8. Our latest volume of the Sequential Spelling revised edition. In any event, in the back it has answers to various word puzzles and and other assignments. The foreword to the book says that each level "now has a coordinating student workbook, complete with a daily "Using Your Words" activity." Apparently I did not buy the matching workbook--we are still using an student response book that just has spaces to enter the words. So my response is, yes, the new edition has what could be described as more busy work, but there is no compulsion to do it. We don't. We have continued using the Level 4 book just like we did levels 1 through 3. After writing the above, I took a look at the Sequential Spelling web site. Although the teacher's book has the answer key to the supplemental activities, there is a separate work book (different than the student response book) that you would need to buy: Engaging Language Kit. There is one for each level of Sequential Spelling. The web site describes this series as being "supplemental" to the Sequential Spelling books.
  9. I am coming a little late to this discussion, but better late than never. My wife and I are native speakers of English, but both speak German reasonable well. So we taught our daughter German beginning at about 18 months, and she became quite fluent. We decided to teach her to read in English first on the theory that English is harder to read (we used a pure phonetic approach--Ordinary Parent's Guide to Teaching Reading) when she was just over 4. We spent about a year. Then a couple months after finishing OPGTR, we began introducing German, also using a phonetic system. It went very quickly since she already grasped the concept to blending the sounds of the written letters together to make words, especially since written German is very phonetic. I would discourage a sight-word approach, especially in a language in which the child is not yet reasonable competent. I would go ahead and teach English (phonetically) and focus on oral use of the foreign language. Of course, as the child reads English, he may begin to sound out the foreign language words that he sees in books, which would be great. As the child gets order, I would think it would be relatively easy to transition to reading the foreign language when he knows a higher percentage of the words in the text. For the foreign language, I suggest as many CDs (both songs and stories) as possible--we spent a lot of time driving so that was easy for us. Since, like you, we were not native speakers of the foreign language, we tried to say it in that language if possible, and if not then we used English. We tried not to mix within a sentence, but within a conversation, we mixed a lot. I would also recommend trying to link up with any French speaking families you can find. And make learning French as fun as possible. I started a play group with the German families that I glommed onto and bought special toys (a small bounce house, a parachute, etc.) that we really only used at the play group.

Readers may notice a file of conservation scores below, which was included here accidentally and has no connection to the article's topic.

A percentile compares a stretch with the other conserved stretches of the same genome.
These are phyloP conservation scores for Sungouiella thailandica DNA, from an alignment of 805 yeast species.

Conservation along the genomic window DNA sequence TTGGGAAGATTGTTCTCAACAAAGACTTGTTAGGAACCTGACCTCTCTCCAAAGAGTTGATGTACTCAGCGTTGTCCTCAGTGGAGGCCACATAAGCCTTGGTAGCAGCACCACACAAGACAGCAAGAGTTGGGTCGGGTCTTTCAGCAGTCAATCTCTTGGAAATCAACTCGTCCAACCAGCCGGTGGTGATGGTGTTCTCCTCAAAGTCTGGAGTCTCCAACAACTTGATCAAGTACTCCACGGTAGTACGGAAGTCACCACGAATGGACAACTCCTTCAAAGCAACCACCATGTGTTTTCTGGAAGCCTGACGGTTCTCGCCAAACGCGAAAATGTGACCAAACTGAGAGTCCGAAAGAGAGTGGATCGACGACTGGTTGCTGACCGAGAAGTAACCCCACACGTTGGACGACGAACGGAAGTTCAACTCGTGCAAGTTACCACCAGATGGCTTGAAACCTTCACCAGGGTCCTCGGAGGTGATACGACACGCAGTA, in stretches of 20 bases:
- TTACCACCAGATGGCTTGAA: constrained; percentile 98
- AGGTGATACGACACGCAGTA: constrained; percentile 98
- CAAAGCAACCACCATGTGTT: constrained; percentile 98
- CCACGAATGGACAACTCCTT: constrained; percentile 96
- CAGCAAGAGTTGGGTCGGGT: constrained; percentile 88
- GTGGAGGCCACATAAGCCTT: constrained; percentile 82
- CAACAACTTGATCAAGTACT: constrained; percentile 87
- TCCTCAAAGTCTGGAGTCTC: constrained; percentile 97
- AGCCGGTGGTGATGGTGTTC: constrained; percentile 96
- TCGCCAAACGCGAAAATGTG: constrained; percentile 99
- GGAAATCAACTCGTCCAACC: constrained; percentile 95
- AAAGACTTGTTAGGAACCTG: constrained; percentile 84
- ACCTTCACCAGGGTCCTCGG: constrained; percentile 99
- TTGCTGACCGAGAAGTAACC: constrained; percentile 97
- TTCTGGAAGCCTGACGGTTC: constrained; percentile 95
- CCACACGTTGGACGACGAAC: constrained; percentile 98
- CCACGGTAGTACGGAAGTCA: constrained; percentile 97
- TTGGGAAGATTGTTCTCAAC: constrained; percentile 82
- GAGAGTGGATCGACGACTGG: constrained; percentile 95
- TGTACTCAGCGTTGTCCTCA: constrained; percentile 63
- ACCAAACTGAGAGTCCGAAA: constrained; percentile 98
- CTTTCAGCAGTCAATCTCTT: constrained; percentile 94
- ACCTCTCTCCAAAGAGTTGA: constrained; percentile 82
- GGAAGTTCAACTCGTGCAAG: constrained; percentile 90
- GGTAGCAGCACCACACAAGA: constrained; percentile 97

10. Well, since virtually everyone else's favorite math programs have been mentioned, I might as well recommend Singapore Math. We have really liked the Standard's edition, which is quite colorful. I am not quite sure how to interpret your term "structured," but I found that Singapore moved along easily with ideas building upon one another. Although not completely open-and-go for the parent (you need to read to Home Instructor's Guide to make sure that you are presenting the material in the actual Singapore fashion), a strong math student could easily work very independently in the workbook after covering the material in the textbook with the parent. And for a really good math student, I suspect the presentation could be pretty brief. Plus the instructor's guide has extra suggestions for enrichment.